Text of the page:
Jamie is a mama to three cute kids born on three different continents. She serves as editor of Simple Homeschool, and blogs about mindful parenting at Steady Mom. Jamie is also the author of two books: Steady Days and Mindset for Moms.


  1. I love how you looked for solutions to still keep the library in your lives, without causing stress and upset. This is an inspirational read.
    Sarah’s latest post: Eight months into our first year of natural learning

  2. Thank you!! I have 4 boys– ages 6 and under. I recently made the same choice for the exact same reasons. Your description of “herding cattle” is hysterical, and I can completely relate. Thank you for your suggestion about going on my own and bringing home the stack of well-chosen books. We’ve had many a meltdown in the middle of the library over wanting the “scary” books. I’m so glad to know I’m not alone!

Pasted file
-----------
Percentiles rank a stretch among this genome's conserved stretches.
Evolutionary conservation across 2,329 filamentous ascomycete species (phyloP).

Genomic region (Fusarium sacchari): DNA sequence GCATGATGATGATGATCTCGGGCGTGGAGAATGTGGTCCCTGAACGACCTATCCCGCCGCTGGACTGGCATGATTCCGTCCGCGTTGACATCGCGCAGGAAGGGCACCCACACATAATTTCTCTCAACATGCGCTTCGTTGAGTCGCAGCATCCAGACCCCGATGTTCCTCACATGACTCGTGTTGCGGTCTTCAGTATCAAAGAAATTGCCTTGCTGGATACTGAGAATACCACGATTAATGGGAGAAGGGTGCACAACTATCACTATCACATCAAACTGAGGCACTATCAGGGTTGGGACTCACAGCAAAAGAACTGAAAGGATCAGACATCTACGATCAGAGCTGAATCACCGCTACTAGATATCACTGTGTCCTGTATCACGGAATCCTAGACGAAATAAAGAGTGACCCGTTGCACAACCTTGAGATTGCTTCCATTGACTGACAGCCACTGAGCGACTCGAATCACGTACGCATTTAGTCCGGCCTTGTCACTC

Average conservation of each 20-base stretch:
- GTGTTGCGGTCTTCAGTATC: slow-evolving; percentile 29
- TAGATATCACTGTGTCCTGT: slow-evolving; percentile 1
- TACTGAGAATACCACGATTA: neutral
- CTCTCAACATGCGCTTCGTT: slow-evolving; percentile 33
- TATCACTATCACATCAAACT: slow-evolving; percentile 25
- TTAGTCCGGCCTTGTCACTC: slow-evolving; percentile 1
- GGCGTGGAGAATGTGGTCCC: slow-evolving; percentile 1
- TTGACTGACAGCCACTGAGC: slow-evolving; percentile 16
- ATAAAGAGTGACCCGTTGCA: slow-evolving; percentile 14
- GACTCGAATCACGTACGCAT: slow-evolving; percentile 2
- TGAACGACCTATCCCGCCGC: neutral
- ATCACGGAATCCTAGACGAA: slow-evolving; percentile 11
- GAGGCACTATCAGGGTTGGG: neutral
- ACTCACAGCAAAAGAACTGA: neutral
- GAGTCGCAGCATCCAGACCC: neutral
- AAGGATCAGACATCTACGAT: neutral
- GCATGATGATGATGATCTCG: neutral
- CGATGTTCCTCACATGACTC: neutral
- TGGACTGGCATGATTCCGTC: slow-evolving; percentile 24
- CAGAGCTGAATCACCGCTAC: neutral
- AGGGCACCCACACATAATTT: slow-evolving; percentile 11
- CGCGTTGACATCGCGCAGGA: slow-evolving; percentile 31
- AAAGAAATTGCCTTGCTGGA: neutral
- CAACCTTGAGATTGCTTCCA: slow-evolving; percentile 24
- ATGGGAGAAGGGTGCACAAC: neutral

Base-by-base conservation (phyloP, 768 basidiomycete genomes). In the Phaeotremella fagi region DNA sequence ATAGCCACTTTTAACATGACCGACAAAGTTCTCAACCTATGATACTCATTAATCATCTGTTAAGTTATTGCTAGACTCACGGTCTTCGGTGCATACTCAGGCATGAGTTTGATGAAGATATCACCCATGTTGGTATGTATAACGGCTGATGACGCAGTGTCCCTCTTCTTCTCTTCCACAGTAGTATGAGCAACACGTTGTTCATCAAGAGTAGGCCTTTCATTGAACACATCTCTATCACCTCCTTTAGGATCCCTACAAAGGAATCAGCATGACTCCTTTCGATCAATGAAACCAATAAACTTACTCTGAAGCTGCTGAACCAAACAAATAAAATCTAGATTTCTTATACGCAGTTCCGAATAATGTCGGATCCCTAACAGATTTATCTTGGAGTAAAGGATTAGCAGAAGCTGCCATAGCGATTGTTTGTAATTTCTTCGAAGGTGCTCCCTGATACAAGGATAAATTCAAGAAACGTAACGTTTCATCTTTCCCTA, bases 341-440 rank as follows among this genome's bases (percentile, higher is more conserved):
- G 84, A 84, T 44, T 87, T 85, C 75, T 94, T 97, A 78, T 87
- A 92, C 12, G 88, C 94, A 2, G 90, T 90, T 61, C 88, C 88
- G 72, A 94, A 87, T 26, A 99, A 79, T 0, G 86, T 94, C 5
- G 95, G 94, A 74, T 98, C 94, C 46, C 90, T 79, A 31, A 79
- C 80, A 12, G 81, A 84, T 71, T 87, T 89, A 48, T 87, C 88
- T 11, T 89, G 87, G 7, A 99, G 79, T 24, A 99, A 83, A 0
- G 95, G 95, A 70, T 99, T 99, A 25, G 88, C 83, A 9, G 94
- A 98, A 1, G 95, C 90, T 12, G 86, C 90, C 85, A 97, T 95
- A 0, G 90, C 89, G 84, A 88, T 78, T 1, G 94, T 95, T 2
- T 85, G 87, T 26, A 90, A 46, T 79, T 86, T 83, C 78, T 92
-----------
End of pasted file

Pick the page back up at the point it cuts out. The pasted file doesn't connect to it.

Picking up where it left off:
3. As the wife of a librarian, I totally get where you are coming from. I’m also the mom of three – 19, 6 and 4. Even with help from the librarians at our branch (my husband is head of the branch), it’s crazy. And I love your solution – I might just try that out myself.

    And, if I may, if the library’s children’s space is bad, talk to the branch manager or the head of the children’s department. It might be an issue with funding that you can help with by going to your city/county council and letting them know you support funding for your libraries.

    • Thanks, Melinda! Also, I’ve never thought that the library layout here in necessarily “bad” or wrong–it just doesn’t happen to be my preference. Our librarians are very helpful and used to working with homeschooling families – they’ve been very welcoming & I appreciate their work.

  4. we love our library and the kids complain when we miss our weekly trip! we live in a small town and have been making weekly trips since my oldest son was 2 years old. sure some days are better than others, but in general we have always enjoyed story hour and our children’s librarian has recently started a bi-weekly home school hour for the older home schooled kids.
    our librarians are amazing. they genuinely care about my kids.